The Environmental Impact of Styrofoam Cups

The Environmental Impact of Styrofoam Cups

Styrofoam cups are convenient because they are cheap and lightweight. We often use them for take-out containers, disposable coffee cups, coolers, and packing materials, but what do they cost the planet?

Styrofoam, or polystyrene, is a public health hazard because it hurts the environment and our health.

Here is everything you need to know about the environmental impact of Styrofoam cups, why cities and towns are banning them, and how you can help the planet by choosing Styrofoam alternatives!

Styrofoam Cups - Environmental Impact

1. Land and Water Pollution

Americans reportedly throw away 25 billion Styrofoam cups every year. Styrofoam cups are non-biodegradable. Throwing away this much single-use plastic is harmful for several reasons. 

First, Styrofoam cups are non-biodegradable. Instead of breaking down over time, Styrofoam cups break into tiny pieces and stay in the environment for hundreds of years. What’s more, they take up valuable space in our landfills and leach harmful chemicals into the environment.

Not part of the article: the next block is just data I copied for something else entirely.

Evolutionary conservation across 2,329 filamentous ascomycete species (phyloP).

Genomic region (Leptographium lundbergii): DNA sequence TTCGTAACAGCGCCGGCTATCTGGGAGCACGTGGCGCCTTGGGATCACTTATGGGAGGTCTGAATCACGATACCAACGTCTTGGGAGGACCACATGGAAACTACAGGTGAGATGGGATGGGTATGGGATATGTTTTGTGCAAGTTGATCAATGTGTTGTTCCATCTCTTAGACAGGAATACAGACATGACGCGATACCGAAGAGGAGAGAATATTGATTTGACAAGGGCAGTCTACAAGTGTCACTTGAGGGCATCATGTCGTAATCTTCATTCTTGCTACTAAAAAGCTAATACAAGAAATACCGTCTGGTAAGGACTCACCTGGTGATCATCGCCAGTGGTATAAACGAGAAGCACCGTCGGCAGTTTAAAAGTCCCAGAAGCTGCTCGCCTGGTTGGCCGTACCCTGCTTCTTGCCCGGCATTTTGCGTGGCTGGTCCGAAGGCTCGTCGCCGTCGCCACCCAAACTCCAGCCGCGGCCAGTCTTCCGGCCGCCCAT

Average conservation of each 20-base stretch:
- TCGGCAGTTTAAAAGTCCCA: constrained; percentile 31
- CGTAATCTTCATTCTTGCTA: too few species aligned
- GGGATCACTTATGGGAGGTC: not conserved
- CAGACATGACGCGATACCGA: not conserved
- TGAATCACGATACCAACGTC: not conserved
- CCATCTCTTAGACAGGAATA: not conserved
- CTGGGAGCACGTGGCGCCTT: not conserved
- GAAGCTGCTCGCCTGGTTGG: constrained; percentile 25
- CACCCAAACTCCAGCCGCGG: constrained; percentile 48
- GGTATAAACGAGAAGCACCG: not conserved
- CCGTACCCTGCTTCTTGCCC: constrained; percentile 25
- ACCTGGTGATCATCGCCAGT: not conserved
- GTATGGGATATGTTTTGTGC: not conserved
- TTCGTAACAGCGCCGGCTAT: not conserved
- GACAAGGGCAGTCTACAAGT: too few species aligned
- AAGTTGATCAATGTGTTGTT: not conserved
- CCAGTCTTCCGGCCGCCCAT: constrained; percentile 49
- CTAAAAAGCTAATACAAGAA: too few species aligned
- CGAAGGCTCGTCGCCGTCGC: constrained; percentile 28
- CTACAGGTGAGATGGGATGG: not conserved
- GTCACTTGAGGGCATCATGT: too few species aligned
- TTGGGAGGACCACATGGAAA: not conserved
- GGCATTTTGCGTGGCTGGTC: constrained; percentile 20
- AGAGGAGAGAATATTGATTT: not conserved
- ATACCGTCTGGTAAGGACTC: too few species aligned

Second, Styrofoam cups are difficult to clean up. Styrofoam often escapes waste collection systems and accumulates on land and in water because it is easily windblown. Pieces of Styrofoam show up in our parks, forests, beaches, oceans, and rivers.

For instance, the San Diego Chapter of the Surfrider Foundation claims that its volunteers collected 12,575 pieces of Styrofoam from their beaches in one year. 

Environmental Impact of Styrofoam Cups - Beach Pollution

2. Harm to Animal Life

Pollution caused by Styrofoam is not only unpleasant to look at, but it is also harmful to our planet’s animal life. 

Animals often mistake Styrofoam for food and ingest it, causing harm or death due to starvation, choking, or chemical buildup in the digestive system.

Environmental Impact of Styrofoam Cups - Bird eating Styrofoam

According to the United Nations, this harmful process has devastating ripple effects. 

When animals ingest Styrofoam, they are cannot complete their natural functions, which disturbs the ecosystem and impacts the health of the ecological community.

Furthermore, the negative impact comes back to humans because we eat marine life that has ingested Styrofoam.  According to National Geographic, humans eat thousands of microplastics every year.

The infographic below from Sustainable Coastlines provides data on the debris with the biggest impact on our marine life. 

Environmental Impact of Styrofoam Cups - single-use plastics

3. Contribution to Global Warming

Styrofoam also contributes to global warming.